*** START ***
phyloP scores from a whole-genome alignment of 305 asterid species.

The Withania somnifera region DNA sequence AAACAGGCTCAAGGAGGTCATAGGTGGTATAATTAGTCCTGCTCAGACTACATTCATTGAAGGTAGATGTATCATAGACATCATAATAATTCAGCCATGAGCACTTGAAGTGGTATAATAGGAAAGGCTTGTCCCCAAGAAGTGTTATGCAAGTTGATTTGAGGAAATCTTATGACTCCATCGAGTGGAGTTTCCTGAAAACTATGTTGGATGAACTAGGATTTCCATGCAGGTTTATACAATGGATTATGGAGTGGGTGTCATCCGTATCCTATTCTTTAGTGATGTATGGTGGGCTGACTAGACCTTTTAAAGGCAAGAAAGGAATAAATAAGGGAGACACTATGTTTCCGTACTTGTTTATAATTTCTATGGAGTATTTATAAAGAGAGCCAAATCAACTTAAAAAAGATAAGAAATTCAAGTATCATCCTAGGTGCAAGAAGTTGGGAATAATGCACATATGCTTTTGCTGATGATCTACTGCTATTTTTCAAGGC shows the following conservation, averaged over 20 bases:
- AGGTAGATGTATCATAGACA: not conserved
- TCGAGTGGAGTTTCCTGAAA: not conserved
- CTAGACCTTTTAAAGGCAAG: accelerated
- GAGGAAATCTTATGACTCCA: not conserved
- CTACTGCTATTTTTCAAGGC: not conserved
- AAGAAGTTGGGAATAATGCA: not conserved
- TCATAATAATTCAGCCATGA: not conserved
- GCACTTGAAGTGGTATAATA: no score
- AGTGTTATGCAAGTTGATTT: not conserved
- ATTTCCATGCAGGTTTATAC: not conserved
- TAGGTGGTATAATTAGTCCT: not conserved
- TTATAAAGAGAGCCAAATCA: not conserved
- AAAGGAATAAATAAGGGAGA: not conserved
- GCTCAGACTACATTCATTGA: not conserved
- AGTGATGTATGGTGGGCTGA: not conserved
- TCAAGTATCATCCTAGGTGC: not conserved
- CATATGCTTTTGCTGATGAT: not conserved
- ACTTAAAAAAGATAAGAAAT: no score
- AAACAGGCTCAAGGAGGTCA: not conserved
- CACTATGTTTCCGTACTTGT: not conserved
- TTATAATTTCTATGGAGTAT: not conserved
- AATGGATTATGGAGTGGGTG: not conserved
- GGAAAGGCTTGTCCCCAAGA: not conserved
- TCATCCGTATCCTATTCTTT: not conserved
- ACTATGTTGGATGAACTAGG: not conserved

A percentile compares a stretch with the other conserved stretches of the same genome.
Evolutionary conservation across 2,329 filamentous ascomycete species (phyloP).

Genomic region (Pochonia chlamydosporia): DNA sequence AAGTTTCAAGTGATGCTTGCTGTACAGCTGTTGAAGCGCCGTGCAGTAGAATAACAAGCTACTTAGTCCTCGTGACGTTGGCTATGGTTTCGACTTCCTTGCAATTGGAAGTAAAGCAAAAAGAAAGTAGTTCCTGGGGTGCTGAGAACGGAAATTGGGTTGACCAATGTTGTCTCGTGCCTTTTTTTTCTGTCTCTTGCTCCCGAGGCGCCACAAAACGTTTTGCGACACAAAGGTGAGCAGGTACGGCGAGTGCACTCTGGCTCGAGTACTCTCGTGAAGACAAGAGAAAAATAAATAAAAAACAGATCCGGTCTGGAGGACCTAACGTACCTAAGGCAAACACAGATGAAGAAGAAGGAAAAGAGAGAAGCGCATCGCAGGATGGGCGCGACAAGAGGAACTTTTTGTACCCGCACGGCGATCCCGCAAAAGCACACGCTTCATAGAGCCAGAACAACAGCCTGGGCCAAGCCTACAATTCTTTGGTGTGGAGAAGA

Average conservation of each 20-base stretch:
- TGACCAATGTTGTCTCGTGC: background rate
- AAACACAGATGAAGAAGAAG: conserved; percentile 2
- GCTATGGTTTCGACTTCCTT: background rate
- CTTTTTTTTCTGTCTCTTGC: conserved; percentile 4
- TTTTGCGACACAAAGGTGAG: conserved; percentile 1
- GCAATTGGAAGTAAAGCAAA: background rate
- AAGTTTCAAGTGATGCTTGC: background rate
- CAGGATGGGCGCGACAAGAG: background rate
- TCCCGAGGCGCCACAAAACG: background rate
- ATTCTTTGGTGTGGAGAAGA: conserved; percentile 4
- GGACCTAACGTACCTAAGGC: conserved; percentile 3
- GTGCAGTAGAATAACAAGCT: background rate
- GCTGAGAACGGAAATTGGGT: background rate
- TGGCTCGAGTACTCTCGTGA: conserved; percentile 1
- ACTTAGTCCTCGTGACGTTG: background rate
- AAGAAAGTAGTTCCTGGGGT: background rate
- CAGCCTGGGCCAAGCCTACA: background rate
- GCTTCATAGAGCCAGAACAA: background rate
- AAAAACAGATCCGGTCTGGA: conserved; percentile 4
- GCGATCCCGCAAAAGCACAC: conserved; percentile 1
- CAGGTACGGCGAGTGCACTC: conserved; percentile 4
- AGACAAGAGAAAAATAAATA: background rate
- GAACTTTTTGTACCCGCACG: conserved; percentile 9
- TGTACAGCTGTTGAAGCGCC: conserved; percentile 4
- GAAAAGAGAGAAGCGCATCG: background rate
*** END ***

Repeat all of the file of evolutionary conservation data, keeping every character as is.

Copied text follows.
phyloP scores from a whole-genome alignment of 305 asterid species.

The Withania somnifera region DNA sequence AAACAGGCTCAAGGAGGTCATAGGTGGTATAATTAGTCCTGCTCAGACTACATTCATTGAAGGTAGATGTATCATAGACATCATAATAATTCAGCCATGAGCACTTGAAGTGGTATAATAGGAAAGGCTTGTCCCCAAGAAGTGTTATGCAAGTTGATTTGAGGAAATCTTATGACTCCATCGAGTGGAGTTTCCTGAAAACTATGTTGGATGAACTAGGATTTCCATGCAGGTTTATACAATGGATTATGGAGTGGGTGTCATCCGTATCCTATTCTTTAGTGATGTATGGTGGGCTGACTAGACCTTTTAAAGGCAAGAAAGGAATAAATAAGGGAGACACTATGTTTCCGTACTTGTTTATAATTTCTATGGAGTATTTATAAAGAGAGCCAAATCAACTTAAAAAAGATAAGAAATTCAAGTATCATCCTAGGTGCAAGAAGTTGGGAATAATGCACATATGCTTTTGCTGATGATCTACTGCTATTTTTCAAGGC shows the following conservation, averaged over 20 bases:
- AGGTAGATGTATCATAGACA: not conserved
- TCGAGTGGAGTTTCCTGAAA: not conserved
- CTAGACCTTTTAAAGGCAAG: accelerated
- GAGGAAATCTTATGACTCCA: not conserved
- CTACTGCTATTTTTCAAGGC: not conserved
- AAGAAGTTGGGAATAATGCA: not conserved
- TCATAATAATTCAGCCATGA: not conserved
- GCACTTGAAGTGGTATAATA: no score
- AGTGTTATGCAAGTTGATTT: not conserved
- ATTTCCATGCAGGTTTATAC: not conserved
- TAGGTGGTATAATTAGTCCT: not conserved
- TTATAAAGAGAGCCAAATCA: not conserved
- AAAGGAATAAATAAGGGAGA: not conserved
- GCTCAGACTACATTCATTGA: not conserved
- AGTGATGTATGGTGGGCTGA: not conserved
- TCAAGTATCATCCTAGGTGC: not conserved
- CATATGCTTTTGCTGATGAT: not conserved
- ACTTAAAAAAGATAAGAAAT: no score
- AAACAGGCTCAAGGAGGTCA: not conserved
- CACTATGTTTCCGTACTTGT: not conserved
- TTATAATTTCTATGGAGTAT: not conserved
- AATGGATTATGGAGTGGGTG: not conserved
- GGAAAGGCTTGTCCCCAAGA: not conserved
- TCATCCGTATCCTATTCTTT: not conserved
- ACTATGTTGGATGAACTAGG: not conserved

A percentile compares a stretch with the other conserved stretches of the same genome.
Evolutionary conservation across 2,329 filamentous ascomycete species (phyloP).

Genomic region (Pochonia chlamydosporia): DNA sequence AAGTTTCAAGTGATGCTTGCTGTACAGCTGTTGAAGCGCCGTGCAGTAGAATAACAAGCTACTTAGTCCTCGTGACGTTGGCTATGGTTTCGACTTCCTTGCAATTGGAAGTAAAGCAAAAAGAAAGTAGTTCCTGGGGTGCTGAGAACGGAAATTGGGTTGACCAATGTTGTCTCGTGCCTTTTTTTTCTGTCTCTTGCTCCCGAGGCGCCACAAAACGTTTTGCGACACAAAGGTGAGCAGGTACGGCGAGTGCACTCTGGCTCGAGTACTCTCGTGAAGACAAGAGAAAAATAAATAAAAAACAGATCCGGTCTGGAGGACCTAACGTACCTAAGGCAAACACAGATGAAGAAGAAGGAAAAGAGAGAAGCGCATCGCAGGATGGGCGCGACAAGAGGAACTTTTTGTACCCGCACGGCGATCCCGCAAAAGCACACGCTTCATAGAGCCAGAACAACAGCCTGGGCCAAGCCTACAATTCTTTGGTGTGGAGAAGA

Average conservation of each 20-base stretch:
- TGACCAATGTTGTCTCGTGC: background rate
- AAACACAGATGAAGAAGAAG: conserved; percentile 2
- GCTATGGTTTCGACTTCCTT: background rate
- CTTTTTTTTCTGTCTCTTGC: conserved; percentile 4
- TTTTGCGACACAAAGGTGAG: conserved; percentile 1
- GCAATTGGAAGTAAAGCAAA: background rate
- AAGTTTCAAGTGATGCTTGC: background rate
- CAGGATGGGCGCGACAAGAG: background rate
- TCCCGAGGCGCCACAAAACG: background rate
- ATTCTTTGGTGTGGAGAAGA: conserved; percentile 4
- GGACCTAACGTACCTAAGGC: conserved; percentile 3
- GTGCAGTAGAATAACAAGCT: background rate
- GCTGAGAACGGAAATTGGGT: background rate
- TGGCTCGAGTACTCTCGTGA: conserved; percentile 1
- ACTTAGTCCTCGTGACGTTG: background rate
- AAGAAAGTAGTTCCTGGGGT: background rate
- CAGCCTGGGCCAAGCCTACA: background rate
- GCTTCATAGAGCCAGAACAA: background rate
- AAAAACAGATCCGGTCTGGA: conserved; percentile 4
- GCGATCCCGCAAAAGCACAC: conserved; percentile 1
- CAGGTACGGCGAGTGCACTC: conserved; percentile 4
- AGACAAGAGAAAAATAAATA: background rate
- GAACTTTTTGTACCCGCACG: conserved; percentile 9
- TGTACAGCTGTTGAAGCGCC: conserved; percentile 4
- GAAAAGAGAGAAGCGCATCG: background rate